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an intimation that they were in it: here a joke; there a pathetic touch. His smile even was enough; Gradgrind could not hold out against Charles Dickens. I see his spirit in the early laws and the by-laws of the Society which are in my possession. It is delightful to note how all human needs and weaknesses are provided for. There are to be annuities for professional members and the wives of professional members,' the object of which (we are told) shall be to associate an honourable rest from arduous labours with the discharge of congenial duties in connection with popular instruction.' Rebuking the distrust of political economists-and I can see Mr. Dickens's frown-an Assurance and Provident Augmentation Fund' is to be one of the first things to Power there was to purchase and hold lands not exceeding 50 acres,' and oh! the regulations as to trusteeships and membership and the accounts and the Secretary's duties (filling an entire page) and the meetings and the noble provision for 'associates of the Guild.'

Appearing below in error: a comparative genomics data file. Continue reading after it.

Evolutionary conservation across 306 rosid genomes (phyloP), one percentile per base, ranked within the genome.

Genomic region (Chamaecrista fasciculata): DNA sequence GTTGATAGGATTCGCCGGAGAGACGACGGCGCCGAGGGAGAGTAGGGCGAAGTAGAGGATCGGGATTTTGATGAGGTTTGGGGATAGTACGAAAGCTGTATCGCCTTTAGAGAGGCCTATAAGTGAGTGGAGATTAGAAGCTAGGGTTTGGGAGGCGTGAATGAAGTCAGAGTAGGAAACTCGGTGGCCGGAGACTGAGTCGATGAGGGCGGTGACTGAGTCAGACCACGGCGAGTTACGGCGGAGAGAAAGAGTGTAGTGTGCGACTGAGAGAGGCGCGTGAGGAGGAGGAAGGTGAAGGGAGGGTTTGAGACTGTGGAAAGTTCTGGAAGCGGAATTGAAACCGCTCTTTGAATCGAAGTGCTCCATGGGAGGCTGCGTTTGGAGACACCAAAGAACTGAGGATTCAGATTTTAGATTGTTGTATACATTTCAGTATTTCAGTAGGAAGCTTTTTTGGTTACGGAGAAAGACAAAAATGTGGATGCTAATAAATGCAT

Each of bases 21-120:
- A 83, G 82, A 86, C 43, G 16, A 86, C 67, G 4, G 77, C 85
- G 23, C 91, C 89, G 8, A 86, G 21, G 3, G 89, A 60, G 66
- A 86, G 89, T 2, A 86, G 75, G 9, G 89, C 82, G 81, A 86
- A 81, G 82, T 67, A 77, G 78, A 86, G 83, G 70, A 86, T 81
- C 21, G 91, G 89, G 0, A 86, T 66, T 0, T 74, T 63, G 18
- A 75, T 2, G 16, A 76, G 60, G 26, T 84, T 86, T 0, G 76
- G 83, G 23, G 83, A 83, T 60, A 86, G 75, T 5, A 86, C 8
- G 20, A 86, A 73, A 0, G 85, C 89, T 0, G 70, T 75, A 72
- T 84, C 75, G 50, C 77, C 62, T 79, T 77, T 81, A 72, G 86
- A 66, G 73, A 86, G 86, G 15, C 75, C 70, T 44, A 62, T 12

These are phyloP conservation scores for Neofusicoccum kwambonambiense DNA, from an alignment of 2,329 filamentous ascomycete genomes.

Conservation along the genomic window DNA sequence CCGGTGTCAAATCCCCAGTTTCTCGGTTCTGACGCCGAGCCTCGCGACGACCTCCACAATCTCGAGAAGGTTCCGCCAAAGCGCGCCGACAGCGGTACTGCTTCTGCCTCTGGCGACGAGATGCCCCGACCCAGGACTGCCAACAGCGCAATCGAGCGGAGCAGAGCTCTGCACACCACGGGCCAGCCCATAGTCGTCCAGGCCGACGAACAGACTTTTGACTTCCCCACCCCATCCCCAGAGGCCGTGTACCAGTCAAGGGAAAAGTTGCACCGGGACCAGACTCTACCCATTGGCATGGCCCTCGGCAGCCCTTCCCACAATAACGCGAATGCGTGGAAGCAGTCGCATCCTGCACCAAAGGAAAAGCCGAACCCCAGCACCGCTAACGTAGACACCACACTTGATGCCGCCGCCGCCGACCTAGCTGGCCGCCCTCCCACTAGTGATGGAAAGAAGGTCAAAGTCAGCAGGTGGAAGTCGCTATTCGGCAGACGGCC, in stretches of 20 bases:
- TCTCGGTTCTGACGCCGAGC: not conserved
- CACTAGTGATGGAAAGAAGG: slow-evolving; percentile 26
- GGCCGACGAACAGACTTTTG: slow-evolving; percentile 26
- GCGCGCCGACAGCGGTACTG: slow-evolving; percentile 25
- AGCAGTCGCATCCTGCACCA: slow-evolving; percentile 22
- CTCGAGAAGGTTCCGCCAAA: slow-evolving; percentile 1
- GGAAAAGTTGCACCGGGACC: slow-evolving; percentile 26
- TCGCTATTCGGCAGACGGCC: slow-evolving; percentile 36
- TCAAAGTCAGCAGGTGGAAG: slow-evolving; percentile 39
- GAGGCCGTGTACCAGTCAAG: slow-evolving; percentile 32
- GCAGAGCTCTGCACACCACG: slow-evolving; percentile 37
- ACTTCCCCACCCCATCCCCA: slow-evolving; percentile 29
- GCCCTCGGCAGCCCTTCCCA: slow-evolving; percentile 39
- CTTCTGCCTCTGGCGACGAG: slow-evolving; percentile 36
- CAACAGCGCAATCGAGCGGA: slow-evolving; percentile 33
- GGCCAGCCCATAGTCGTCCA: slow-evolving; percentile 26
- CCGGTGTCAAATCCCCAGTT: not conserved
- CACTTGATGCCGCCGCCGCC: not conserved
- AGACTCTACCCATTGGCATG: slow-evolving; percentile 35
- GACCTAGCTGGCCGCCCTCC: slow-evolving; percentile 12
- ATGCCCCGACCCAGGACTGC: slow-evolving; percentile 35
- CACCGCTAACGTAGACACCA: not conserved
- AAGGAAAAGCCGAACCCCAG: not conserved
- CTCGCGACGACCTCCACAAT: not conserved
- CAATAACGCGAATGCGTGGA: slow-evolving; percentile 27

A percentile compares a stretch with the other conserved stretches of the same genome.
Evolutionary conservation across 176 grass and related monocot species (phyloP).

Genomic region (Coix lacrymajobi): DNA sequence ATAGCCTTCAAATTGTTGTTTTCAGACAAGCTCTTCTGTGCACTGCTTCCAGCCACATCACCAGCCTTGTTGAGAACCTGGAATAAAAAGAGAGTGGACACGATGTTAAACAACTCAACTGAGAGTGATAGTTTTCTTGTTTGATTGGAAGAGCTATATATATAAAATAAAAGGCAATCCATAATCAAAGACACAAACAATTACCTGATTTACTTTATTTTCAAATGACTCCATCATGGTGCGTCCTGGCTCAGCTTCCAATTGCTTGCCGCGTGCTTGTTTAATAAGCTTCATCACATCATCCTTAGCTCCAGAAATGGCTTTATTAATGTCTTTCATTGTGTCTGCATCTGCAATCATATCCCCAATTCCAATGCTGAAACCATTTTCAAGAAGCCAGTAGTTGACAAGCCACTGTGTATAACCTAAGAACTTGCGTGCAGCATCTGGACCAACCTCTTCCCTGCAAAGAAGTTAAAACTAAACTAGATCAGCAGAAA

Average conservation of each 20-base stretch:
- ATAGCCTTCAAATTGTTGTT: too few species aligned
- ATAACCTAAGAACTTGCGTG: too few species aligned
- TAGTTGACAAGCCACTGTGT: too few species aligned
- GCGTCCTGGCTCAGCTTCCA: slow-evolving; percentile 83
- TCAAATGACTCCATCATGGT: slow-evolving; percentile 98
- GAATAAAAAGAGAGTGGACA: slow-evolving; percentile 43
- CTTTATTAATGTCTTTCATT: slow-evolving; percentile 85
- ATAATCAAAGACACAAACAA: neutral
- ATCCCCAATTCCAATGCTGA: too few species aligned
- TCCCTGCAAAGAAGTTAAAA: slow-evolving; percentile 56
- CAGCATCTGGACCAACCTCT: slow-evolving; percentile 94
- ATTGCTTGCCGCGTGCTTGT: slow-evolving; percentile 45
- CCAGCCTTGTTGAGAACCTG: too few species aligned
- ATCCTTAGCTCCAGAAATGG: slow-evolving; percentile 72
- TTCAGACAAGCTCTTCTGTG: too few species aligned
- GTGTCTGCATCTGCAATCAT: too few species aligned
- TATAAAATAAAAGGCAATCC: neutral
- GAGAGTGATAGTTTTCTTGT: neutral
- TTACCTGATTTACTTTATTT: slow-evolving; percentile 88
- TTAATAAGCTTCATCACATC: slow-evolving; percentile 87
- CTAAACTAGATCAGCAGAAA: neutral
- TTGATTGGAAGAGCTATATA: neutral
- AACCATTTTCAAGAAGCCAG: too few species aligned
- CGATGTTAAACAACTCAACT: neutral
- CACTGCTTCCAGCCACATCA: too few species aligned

But of all the attractions that glitter most are the 'Limited number of Free Residences' to be occupied by the annuitants whose qualifications are so carefully defined: Writers of either sex, of books not being translations (translations from the ancient and Eastern languages excepted); writers in periodicals; writers of dramatic and other theatrical pieces, exhibitors of either sex of works of original design in painting or sculpture or architecture at any public exhibition in the United Kingdom, designers of approved merit for engravers, and engravers.' Nothing in his career surely redounds more to the honour of Charles Dickens than his devotion to this project of a Literary Guild. Moved to it by his sympathy with literary men and artists, his knowledge of their trials, their sufferings often in the crypt,' he threw himself into the great scheme (for it was great in conception), gave it huge portions of his time, sacrificed pleasure and profit and did the work of a dozen men for long years, to make it efficient for fellow-workers less fortunate than himself.